|The epidermal basement membrane is a composite of separate laminin- or collagen IV-containing networks connected by aggregated perlecan, but not by nidogens.|
Behrens, DT; Villone, D; Koch, M; Brunner, G; Sorokin, L; Robenek, H; Bruckner-Tuderman, L; Bruckner, P; Hansen, U
The Journal of biological chemistry
The basement membrane between the epidermis and the dermis is indispensable for normal skin functions. It connects, and functionally separates, the epidermis and the dermis. To understand the suprastructural and functional basis of these connections, heterotypic supramolecular aggregates were isolated from the dermal-epidermal junction zone of human skin. Individual suprastructures were separated and purified by immunomagnetic beads, each recognizing a specific, molecular component of the aggregates. The molecular compositions of the suprastructures were determined by immunogold electron microscopy and immunoblotting. A composite of two networks was obtained from fibril-free suspensions by immunobeads recognizing either laminin 332 or collagen IV. After removal of perlecan-containing suprastructures or after enzyme digestion of heparan sulfate chains, a distinct network with a diffuse electron-optical appearance was isolated with magnetic beads coated with antibodies to collagen IV. The second network was more finely grained and comprised laminin 332 and laminins with α5-chains. The core protein of perlecan was an exclusive component of this network whereas its heparan sulfate chains were integrated into the collagen IV-containing network. Nidogens 1 and 2 occurred in both networks but did not form strong molecular cross-bridges. Their incorporation into one network appeared to be masked after their incorporation into the other one. We conclude that the epidermal basement membrane is a composite of two structurally independent networks that are tightly connected in a spot-welding-like manner by perlecan-containing aggregates.
|Rescue of mammary epithelial cell apoptosis and entactin degradation by a tissue inhibitor of metalloproteinases-1 transgene.|
Alexander, C M, et al.
J. Cell Biol., 135: 1669-77 (1996)
We have used transgenic mice overexpressing the human tissue inhibitor of metalloproteinases (TIMP)-1 gene under the control of the ubiquitous beta-actin promoter/enhancer to evaluate matrix metalloproteinase (MMP) function in vivo in mammary gland growth and development. By crossing the TIMP-1 transgenic animals with mice expressing an autoactivating stromelysin-1 transgene targeted to mammary epithelial cells, we obtained a range of mice with genetically engineered proteolytic levels. The alveolar epithelial cells of mice expressing autoactivating stromelysin-1 underwent unscheduled apoptosis during late pregnancy. When stromelysin-1 transgenic mice were crossed with mice overexpressing TIMP-1, apoptosis was extinguished. Entactin (nidogen) was a specific target for stromelysin-1 in the extracellular matrix. The enhanced cleavage of basement membrane entactin to above-normal levels was directly related to the apoptosis of overlying mammary epithelial cells and paralleled the extracellular MMP activity. These results provide direct evidence for cleavage of an extracellular matrix molecule by an MMP in vivo.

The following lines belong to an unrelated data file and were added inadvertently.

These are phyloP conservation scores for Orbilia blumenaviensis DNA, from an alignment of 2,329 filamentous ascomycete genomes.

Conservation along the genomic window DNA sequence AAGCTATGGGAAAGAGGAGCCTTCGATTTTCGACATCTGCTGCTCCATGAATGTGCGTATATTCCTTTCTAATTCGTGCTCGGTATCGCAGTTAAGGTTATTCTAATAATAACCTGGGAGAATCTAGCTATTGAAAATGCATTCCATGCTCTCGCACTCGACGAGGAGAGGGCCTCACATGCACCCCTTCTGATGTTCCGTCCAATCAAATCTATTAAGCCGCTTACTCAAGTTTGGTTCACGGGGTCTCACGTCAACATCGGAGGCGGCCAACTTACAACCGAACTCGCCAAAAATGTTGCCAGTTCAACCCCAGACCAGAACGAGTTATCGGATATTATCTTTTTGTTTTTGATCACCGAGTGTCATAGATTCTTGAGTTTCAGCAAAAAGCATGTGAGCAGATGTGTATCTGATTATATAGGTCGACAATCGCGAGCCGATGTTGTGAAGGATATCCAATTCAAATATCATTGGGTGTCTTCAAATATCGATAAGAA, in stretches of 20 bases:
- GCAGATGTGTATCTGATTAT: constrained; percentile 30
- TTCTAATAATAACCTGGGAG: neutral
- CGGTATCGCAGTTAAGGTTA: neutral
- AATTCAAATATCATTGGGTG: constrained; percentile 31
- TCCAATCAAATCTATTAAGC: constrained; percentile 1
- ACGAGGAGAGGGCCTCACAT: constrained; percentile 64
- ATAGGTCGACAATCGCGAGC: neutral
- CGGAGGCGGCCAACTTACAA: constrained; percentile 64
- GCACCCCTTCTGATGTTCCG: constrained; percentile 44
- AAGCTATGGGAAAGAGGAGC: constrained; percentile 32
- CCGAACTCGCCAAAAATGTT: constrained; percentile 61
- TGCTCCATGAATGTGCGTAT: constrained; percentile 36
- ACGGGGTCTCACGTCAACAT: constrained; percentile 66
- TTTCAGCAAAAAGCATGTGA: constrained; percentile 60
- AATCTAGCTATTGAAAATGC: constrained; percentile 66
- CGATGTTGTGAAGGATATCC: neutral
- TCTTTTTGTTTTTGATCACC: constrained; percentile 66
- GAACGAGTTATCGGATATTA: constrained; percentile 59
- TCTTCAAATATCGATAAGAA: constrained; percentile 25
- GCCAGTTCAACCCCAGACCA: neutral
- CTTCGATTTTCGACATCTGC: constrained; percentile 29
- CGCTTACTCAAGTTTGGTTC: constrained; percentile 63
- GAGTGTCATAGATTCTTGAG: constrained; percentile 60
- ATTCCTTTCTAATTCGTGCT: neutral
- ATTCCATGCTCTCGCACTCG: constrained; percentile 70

|Mapping of nidogen binding sites for collagen type IV, heparan sulfate proteoglycan, and zinc.|
Reinhardt, D, et al.
J. Biol. Chem., 268: 10881-7 (1993)
Recombinant nidogen fragments comprising the globular domains G1 plus G2, the rod-like domain, and the rod connected to the globe G3 were prepared from the culture media of transfected human cell clones. In addition, domains G1 and G2 were separated from each other after cleavage with chymotrypsin. The purified fragments were characterized by N-terminal sequences, electrophoresis, electron microscopy, and radioimmunoassays and the cell clones by Northern hybridization. Transfection with a construct comprising a large part of domain G3 showed high mRNA levels but no secreted protein, indicating a protein folding problem. All these fragments were used as soluble and/or immobilized ligands in binding assays. This demonstrated major binding sites on domain G2 for collagen IV and heparan sulfate proteoglycan. Affinity chromatography on zinc- and cobalt-loaded columns showed binding of domains G2 and G3 and the rod. Protein binding, but not metal binding, was abolished by reduction and alkylation of nidogen. This allowed for the isolation of several zinc-binding tryptic peptides, four from G2, two from the rod, and one from the G3 domain. Most of these short peptides contained several histidines that are likely to mediate binding. Zinc inhibited efficiently G3-mediated nidogen binding to laminin at 4 degrees C (IC50 approximately 5 microM) but less at higher temperatures. Similarly, zinc inhibited binding to collagen IV and proteoglycan at low temperatures but not at high (37 degrees C) temperatures. This indicates a complex modulation of nidogen binding to other basement membrane proteins by some, but not all, transition metals. Whether the particularly striking effects shown for zinc are of biological relevance remains to be established.